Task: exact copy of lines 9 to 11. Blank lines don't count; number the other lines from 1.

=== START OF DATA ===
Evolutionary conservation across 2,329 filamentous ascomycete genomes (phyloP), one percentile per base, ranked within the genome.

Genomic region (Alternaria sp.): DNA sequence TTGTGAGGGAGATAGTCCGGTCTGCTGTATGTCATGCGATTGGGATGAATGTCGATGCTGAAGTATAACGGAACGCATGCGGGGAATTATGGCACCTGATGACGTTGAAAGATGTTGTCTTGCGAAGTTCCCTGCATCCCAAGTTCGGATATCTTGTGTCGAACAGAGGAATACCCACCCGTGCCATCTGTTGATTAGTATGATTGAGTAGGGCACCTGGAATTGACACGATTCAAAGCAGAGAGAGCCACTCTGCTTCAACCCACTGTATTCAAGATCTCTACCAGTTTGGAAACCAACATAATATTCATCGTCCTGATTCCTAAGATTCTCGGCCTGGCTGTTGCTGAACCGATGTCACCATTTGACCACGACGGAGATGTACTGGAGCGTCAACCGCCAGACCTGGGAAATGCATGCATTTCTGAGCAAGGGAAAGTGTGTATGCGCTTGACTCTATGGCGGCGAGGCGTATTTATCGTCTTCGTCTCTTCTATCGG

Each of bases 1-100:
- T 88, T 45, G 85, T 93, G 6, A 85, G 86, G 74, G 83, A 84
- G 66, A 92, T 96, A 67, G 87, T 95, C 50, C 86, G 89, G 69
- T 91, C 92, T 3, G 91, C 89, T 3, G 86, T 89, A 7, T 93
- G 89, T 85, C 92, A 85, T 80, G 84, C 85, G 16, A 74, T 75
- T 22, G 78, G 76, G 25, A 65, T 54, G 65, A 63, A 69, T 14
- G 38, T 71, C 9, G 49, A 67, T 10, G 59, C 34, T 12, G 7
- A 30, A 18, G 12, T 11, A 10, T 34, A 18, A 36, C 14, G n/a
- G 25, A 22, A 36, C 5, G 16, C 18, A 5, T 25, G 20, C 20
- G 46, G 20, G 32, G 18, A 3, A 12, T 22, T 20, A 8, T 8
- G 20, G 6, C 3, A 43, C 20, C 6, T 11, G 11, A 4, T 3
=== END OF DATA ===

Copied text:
- G 38, T 71, C 9, G 49, A 67, T 10, G 59, C 34, T 12, G 7
- A 30, A 18, G 12, T 11, A 10, T 34, A 18, A 36, C 14, G n/a
- G 25, A 22, A 36, C 5, G 16, C 18, A 5, T 25, G 20, C 20